Considering the fact that the admission process is annual, we can see that more than half of the students who enroll, drop out. These results show how important it is to reinforce measures to aid in retaining students during the first year. Moreover, taking into account the high demand in some subsystems, the cost of the admission-dropout process represents not only a restriction of opportunities for those other students who are unable to enter, but also a loss of more than fifty percent of the financial investment.

In contrast, starting with the fourth semester the dropout percentage goes down in proportion, from half of the enrollment in semester one, to only 3% in the last two semesters. This tendency allows us to believe that if students can get through the first, critical period, there is an increased probability of their staying in school and finishing this level of studies. The greater percentage of dropouts during the first semesters also denotes the existence of a high-risk period, which can be traced in scholastic history throughout elementary school or in the first semester of high school. This result is similar to that of a study done by Abril, Roman y Cubillas (2002), in which they interview adolescents who abandoned their studies and also stopped going to school during the first semesters.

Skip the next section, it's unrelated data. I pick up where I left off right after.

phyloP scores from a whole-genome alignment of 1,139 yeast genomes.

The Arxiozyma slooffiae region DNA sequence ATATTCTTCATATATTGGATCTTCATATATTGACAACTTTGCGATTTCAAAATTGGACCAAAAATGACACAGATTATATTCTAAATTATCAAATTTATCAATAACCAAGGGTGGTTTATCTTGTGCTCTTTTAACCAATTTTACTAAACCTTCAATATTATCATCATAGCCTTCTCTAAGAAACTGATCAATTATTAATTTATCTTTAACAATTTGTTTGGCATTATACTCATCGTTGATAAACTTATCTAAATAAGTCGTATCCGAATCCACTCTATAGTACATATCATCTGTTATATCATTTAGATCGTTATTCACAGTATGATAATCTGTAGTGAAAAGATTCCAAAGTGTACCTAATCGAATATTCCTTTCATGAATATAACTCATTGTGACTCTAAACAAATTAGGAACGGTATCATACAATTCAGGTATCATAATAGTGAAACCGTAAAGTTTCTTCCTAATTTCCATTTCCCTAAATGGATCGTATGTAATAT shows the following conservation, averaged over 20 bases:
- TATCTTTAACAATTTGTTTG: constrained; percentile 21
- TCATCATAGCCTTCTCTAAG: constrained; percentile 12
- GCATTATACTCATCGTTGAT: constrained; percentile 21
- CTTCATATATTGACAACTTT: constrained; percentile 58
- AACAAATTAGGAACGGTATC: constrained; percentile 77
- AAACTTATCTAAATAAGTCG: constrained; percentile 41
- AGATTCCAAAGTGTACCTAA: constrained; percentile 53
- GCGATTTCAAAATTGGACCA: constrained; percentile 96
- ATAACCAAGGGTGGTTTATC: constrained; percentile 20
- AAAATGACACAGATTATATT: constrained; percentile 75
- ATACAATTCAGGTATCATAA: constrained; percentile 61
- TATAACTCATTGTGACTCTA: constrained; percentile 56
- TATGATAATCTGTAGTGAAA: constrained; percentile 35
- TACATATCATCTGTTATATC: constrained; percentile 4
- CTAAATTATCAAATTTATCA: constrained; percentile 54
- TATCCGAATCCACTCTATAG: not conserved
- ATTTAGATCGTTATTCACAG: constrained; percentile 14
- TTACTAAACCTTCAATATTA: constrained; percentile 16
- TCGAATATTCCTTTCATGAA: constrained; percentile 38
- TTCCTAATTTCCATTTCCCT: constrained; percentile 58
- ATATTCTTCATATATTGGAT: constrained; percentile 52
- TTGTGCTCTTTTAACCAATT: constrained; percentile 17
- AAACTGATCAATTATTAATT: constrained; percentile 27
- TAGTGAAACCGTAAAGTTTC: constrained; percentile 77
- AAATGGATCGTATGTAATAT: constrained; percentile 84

The main reasons cited for young men’s leaving school were primarily academic, the failing of subjects (49%), followed by financial considerations (37%), lack of interest (11%), and in smaller percentages, family factors (2%) and the location of the school (1%). In the case of young women, about half cited economic reasons (49%), including the need to work to help their parents, followed by failing subjects (25%), lack of interest (20%), family factors (4%), and school location (2%).